[note: also under discussion in sos math cyberboard]
But if the PDE is any hyperbolic second order linear PDE with constant coefficients (e.g. u_xx- 4 u_yy = 0), then my argument above works, right?
dy/dx=2
y-2x=c
dy/dx=-2
y+2x=k
Then we can immeidately say that the general solution is u=f(y-2x)+g(y+2x), right?
Why?
But for the original PDE, we just have
a=1
b=0
c=-x^2
b^2 - 4ac = x^2 >0 (since we are given x>0) as well
So it falls into your case, but it does not reduce to the canonical form u_rs =0. WHY?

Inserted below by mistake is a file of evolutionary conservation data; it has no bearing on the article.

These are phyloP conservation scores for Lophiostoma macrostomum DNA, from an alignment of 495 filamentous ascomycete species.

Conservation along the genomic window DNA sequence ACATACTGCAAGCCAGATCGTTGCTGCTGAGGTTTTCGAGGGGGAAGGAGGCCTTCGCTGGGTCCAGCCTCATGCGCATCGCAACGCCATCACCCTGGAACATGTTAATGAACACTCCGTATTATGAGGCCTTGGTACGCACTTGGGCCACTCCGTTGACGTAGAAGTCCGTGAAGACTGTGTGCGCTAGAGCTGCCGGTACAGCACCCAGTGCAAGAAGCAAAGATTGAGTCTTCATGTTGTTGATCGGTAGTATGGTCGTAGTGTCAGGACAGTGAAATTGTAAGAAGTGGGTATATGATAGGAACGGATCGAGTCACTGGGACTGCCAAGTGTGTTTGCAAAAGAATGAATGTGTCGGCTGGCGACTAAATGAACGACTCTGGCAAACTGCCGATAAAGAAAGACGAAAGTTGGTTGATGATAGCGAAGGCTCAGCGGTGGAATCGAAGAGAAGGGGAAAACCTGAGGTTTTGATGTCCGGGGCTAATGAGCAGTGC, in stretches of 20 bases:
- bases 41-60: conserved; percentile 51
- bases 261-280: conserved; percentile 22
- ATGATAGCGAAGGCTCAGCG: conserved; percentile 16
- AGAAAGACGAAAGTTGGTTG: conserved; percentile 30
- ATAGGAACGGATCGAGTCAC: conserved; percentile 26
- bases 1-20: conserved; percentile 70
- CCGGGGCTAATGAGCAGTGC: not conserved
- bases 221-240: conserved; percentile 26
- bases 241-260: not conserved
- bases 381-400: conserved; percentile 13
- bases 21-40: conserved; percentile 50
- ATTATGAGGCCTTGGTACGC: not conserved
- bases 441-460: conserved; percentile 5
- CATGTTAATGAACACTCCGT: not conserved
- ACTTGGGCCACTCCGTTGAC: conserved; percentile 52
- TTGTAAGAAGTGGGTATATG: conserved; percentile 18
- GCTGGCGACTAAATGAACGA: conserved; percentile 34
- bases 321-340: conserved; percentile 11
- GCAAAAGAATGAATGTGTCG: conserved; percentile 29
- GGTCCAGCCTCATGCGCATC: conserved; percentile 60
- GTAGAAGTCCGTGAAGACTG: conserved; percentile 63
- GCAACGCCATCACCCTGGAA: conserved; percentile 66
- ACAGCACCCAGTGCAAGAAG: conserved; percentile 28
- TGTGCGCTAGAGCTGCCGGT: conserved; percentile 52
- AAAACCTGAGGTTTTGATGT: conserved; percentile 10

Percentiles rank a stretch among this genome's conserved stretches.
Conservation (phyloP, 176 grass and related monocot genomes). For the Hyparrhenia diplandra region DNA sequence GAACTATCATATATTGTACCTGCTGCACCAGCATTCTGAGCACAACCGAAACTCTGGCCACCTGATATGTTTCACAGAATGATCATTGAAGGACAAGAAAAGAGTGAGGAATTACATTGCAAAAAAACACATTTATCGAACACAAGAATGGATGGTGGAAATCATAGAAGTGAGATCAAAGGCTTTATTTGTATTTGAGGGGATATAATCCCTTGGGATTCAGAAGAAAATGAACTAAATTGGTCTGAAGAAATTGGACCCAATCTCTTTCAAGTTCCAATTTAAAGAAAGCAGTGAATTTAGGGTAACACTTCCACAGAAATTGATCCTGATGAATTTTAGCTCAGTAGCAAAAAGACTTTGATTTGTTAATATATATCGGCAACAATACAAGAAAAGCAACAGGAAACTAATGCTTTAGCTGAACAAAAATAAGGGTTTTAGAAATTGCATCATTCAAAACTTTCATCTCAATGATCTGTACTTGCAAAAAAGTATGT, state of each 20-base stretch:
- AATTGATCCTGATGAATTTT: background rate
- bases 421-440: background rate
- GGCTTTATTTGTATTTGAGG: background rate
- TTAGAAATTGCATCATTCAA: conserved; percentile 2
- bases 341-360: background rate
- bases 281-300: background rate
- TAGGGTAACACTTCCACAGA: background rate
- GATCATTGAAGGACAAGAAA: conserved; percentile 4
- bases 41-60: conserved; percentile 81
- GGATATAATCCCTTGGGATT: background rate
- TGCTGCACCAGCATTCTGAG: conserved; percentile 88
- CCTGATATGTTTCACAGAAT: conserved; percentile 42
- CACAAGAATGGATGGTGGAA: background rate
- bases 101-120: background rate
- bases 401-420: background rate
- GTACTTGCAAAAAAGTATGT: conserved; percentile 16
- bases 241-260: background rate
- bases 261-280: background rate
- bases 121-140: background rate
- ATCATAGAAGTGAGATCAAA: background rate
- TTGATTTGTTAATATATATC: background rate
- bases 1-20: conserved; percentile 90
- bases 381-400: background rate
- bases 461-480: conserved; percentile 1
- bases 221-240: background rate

Is there any reason why the canonical form is different for constant (e.g. u_xx- x^2 u_yy = 0) and non-constant coefficients (ue.g. _xx- 4 u_yy = 0) hyperbolic PDEs?
Thanks!
It has to do with the change of variable formulas
If the PDE is where A, B and C are functions of x and y, then with a change of variables is
.
Substituting and re-arranging gives
To transform to your hyperbolic form you want to choose and such that
,
noting that since (it's hyperbolic), you can factor these choosing one factor for and the other for . Both are linear PDEs!
With this choice, the lower order terms above (in blue) are typically not zero.